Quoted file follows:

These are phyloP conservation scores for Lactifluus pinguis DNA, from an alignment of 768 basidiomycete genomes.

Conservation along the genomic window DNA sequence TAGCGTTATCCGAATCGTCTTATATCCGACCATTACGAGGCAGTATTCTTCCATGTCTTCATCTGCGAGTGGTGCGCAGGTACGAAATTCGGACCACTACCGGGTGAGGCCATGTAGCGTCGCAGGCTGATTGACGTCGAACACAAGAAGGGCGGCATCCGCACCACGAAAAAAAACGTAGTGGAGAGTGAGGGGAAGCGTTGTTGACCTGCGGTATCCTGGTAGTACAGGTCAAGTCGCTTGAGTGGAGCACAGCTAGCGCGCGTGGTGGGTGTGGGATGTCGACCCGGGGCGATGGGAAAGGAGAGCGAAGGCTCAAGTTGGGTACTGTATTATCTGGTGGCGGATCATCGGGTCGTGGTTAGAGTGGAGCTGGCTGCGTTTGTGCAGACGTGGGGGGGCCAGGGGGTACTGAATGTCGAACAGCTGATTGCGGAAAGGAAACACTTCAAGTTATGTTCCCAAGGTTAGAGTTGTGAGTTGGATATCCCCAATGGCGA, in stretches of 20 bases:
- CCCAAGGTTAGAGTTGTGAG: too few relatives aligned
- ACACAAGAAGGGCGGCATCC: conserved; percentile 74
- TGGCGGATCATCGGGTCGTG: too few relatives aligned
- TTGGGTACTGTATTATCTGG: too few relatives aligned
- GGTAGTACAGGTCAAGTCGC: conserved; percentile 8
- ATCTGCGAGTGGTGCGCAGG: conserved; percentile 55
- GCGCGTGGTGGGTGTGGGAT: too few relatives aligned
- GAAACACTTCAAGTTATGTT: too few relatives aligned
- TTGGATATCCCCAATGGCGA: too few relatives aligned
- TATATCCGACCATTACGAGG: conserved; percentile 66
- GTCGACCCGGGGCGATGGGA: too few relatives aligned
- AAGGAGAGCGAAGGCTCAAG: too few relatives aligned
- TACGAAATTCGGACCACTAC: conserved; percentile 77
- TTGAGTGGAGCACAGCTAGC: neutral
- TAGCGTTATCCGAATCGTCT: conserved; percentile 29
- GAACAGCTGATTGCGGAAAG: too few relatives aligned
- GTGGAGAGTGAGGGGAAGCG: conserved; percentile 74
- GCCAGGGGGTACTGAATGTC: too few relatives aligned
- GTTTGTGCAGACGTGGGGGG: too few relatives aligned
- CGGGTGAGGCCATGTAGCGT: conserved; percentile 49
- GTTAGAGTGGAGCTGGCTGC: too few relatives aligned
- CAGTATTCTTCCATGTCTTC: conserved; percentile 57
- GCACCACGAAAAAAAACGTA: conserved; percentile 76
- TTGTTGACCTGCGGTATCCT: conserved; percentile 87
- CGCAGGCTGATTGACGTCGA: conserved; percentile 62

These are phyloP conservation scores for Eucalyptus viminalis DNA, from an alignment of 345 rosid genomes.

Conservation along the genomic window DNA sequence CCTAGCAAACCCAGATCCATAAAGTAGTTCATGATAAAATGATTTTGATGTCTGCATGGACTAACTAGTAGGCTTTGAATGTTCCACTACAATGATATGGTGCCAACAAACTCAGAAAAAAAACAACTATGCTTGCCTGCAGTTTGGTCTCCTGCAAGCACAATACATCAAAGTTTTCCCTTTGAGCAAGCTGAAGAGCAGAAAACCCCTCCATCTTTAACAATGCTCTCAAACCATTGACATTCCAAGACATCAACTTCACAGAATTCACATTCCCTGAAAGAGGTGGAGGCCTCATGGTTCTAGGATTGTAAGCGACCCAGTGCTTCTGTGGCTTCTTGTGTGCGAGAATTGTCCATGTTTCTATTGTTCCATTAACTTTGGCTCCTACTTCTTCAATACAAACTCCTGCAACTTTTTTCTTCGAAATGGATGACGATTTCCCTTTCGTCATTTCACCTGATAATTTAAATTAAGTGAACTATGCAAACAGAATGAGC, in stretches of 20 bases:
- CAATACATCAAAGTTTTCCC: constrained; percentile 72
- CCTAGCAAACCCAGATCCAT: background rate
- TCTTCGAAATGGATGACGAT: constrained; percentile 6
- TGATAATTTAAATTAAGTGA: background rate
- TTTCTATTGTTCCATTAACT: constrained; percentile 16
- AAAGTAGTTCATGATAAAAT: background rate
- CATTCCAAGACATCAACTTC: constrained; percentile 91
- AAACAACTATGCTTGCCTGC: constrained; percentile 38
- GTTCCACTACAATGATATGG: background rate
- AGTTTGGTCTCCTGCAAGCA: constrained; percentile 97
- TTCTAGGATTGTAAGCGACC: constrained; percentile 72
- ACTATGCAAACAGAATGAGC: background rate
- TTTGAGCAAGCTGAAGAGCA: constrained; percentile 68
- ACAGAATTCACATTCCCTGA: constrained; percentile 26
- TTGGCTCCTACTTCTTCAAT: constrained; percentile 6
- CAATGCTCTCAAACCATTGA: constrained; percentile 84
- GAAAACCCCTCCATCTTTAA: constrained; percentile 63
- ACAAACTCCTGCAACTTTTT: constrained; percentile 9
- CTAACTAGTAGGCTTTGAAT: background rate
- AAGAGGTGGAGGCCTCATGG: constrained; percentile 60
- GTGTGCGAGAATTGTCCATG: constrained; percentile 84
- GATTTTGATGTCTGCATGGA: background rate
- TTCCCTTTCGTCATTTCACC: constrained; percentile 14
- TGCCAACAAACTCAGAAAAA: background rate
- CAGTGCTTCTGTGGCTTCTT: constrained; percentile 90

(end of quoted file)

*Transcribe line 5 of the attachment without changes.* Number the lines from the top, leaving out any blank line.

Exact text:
- TGGCGGATCATCGGGTCGTG: too few relatives aligned